African countries have much to gain by encouraging open and competitive markets, particularly as a means to spur sustainable economic growth and alleviate poverty. However, such development is seriously hampered by the prevalence of cartels, anticompetitive business practices, and rules that prevent fair competition.
Competition authorities have made progress in increasing market competitiveness, but important additional steps must be taken: 1) setting fines and penalties that are higher than the expected profits to deter anticompetitive behaviour; 2) use more effective tools for detecting cartels and investigating them; and 3) adopt leniency programmes that allow cartel members to confess and cooperate with investigations in exchange for immunity or reduced penalties.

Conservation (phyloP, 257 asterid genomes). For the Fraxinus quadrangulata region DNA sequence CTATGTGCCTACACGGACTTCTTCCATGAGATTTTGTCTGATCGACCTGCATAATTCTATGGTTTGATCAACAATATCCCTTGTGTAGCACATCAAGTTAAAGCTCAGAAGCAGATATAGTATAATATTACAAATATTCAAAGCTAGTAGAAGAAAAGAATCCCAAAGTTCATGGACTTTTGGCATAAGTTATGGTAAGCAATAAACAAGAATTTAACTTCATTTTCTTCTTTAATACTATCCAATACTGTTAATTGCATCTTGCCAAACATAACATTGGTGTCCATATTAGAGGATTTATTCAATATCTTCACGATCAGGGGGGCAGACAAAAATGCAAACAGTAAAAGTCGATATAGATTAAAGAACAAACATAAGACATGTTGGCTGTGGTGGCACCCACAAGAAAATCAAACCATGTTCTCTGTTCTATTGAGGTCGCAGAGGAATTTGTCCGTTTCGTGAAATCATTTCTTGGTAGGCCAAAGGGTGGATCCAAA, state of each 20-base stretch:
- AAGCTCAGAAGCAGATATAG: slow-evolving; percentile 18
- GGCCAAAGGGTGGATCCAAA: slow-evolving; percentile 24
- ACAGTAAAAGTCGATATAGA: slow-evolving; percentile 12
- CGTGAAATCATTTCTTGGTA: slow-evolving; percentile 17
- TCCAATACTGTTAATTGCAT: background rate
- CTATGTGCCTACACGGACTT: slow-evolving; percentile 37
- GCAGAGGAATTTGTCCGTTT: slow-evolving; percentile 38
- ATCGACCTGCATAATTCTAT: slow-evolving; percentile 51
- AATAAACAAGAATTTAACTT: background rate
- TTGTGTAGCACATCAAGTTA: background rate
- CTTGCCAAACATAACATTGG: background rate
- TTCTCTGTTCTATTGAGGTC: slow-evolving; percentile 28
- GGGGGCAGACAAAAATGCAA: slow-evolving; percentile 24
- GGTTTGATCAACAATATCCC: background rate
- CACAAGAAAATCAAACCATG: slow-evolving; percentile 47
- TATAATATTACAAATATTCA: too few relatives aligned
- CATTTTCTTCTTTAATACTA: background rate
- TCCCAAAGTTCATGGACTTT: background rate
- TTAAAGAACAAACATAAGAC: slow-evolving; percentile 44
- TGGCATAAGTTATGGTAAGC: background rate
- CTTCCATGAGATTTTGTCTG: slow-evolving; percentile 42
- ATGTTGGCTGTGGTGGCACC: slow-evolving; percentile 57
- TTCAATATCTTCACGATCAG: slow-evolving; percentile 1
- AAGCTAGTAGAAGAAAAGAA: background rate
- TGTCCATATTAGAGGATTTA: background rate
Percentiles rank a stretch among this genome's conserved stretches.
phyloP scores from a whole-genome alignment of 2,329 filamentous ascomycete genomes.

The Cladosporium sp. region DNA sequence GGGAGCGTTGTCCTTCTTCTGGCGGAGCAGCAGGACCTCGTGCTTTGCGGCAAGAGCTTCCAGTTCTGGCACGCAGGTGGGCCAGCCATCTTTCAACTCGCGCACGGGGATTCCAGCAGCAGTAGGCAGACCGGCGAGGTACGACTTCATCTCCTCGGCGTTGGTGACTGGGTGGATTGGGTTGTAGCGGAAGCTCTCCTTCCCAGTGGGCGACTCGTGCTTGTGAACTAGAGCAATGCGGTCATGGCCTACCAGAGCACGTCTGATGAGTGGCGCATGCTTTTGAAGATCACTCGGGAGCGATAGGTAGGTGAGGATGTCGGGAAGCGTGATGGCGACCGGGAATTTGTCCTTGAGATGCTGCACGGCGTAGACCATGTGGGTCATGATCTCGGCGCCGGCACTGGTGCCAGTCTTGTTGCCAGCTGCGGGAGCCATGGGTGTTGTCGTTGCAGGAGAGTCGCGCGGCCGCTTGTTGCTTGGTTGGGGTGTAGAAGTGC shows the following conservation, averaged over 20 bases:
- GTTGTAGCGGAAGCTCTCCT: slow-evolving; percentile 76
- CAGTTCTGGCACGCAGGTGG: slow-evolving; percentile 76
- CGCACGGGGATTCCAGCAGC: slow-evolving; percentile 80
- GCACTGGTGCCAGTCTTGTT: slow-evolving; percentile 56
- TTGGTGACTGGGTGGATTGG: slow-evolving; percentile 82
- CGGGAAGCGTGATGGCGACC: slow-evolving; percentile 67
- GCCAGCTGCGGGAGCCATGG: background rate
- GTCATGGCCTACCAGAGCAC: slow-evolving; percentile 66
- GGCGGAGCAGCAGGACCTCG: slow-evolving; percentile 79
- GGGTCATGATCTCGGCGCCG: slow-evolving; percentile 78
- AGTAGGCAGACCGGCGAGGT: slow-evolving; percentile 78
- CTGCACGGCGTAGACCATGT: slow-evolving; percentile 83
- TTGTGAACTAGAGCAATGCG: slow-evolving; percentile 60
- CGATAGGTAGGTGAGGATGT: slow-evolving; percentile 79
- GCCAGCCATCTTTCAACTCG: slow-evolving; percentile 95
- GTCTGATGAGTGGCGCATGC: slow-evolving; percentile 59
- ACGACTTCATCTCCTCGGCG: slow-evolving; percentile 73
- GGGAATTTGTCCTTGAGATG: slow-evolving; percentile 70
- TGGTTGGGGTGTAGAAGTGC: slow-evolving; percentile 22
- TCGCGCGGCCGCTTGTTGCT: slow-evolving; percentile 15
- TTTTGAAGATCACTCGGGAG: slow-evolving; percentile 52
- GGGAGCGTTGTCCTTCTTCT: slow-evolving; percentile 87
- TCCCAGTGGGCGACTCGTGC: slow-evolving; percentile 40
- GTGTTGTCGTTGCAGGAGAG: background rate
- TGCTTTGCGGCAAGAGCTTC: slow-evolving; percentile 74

In addition to fighting the ‘spoilers’, policymakers should take measures to actively promote competition. Priority should be given to sectors that are especially important to the growth of African economies (such as cement, fertilizers, and telecommunications) that directly affect the competitiveness of African producers, but lack a level playing field.